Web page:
We were met at the airport by our hostess, my old mate Andrea Simpson from Eaglescliffe, who happened to live just 10 minutes down the road.

The next morning, with brutal jetlag, we made our presentation at the Lord Mayor's office in the splendid Sydney Town Hall. We received a great welcome from Councillor Black and his colleagues. They in turn presented us with gifts to deliver to the Mayor of Middlesbrough on our return. These were a 'City of Sydney ' cut glass ornamental piece and the City's official book of Sydney history.

Our schedule was frantic. We had just a few days to chase up our press release that we had emailed a week before leaving. The response was disappointing. We had put an ad. in the Sydney Morning Herald but getting editorial wasn't easy in a big city with so much going on. ABC Radio and another paper said they were interested and would get back to us but didn't. We almost got a national TV scoop on the film review show 'At the Movies'. They were dead keen but we missed the filming deadline by a day. Our resources had been stretched to the limit. We realised we should have been there a few weeks in advance to really bang on at them all.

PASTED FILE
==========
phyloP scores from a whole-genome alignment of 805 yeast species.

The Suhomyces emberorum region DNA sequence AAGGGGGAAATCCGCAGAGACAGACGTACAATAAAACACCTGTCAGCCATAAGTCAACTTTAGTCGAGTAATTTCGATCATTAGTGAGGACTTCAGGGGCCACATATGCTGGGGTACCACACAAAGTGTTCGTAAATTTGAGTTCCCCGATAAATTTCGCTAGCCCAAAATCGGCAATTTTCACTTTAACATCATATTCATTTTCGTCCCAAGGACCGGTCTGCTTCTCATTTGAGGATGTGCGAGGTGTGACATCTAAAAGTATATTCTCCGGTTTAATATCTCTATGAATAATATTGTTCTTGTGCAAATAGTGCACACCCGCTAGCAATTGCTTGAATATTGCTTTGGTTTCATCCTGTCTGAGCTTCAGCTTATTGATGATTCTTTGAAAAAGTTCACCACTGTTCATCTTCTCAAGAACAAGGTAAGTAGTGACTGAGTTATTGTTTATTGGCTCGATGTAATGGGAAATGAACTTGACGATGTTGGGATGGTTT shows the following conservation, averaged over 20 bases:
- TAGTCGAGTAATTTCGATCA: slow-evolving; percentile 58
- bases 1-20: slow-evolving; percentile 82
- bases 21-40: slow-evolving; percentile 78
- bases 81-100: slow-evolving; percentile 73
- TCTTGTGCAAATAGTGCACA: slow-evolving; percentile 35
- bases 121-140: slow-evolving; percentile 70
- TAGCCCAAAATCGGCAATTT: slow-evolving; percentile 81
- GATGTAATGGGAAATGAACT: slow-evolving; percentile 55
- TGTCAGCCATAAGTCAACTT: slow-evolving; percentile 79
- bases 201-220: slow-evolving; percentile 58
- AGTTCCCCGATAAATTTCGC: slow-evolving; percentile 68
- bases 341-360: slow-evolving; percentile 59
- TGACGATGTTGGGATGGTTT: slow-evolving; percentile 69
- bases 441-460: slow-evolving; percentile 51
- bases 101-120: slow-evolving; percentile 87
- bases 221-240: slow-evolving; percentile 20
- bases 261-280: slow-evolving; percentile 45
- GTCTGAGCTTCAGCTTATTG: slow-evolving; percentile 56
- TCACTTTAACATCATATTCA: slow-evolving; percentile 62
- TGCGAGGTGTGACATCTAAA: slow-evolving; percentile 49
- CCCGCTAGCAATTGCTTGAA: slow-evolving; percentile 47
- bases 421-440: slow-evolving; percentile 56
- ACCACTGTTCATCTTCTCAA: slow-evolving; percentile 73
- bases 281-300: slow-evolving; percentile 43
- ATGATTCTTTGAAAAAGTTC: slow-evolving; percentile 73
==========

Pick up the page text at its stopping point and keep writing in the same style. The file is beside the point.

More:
We arrived at the Dendy on a mid-winter's day. It was 23 degrees. The first person we met was a young Captain Cook in full garb selling tickets for his harbour cruise ship nearby. We quizzed him on camera about where he was born..."Erm...Great Ayton?!" he spluttered (in an Aussie accent), "Wrong!" we pounced and he said "Oh yes Marton thats right...I haven't been back there for 200 years". Great fun.

We also met up with some lads in Boro shirts buying tickets at the cinema. We wanted to get the banner onto the bridge but it looked impossible. Following a recent anti-Iraq war protest on the roof of the Opera House there were security guards all over the place.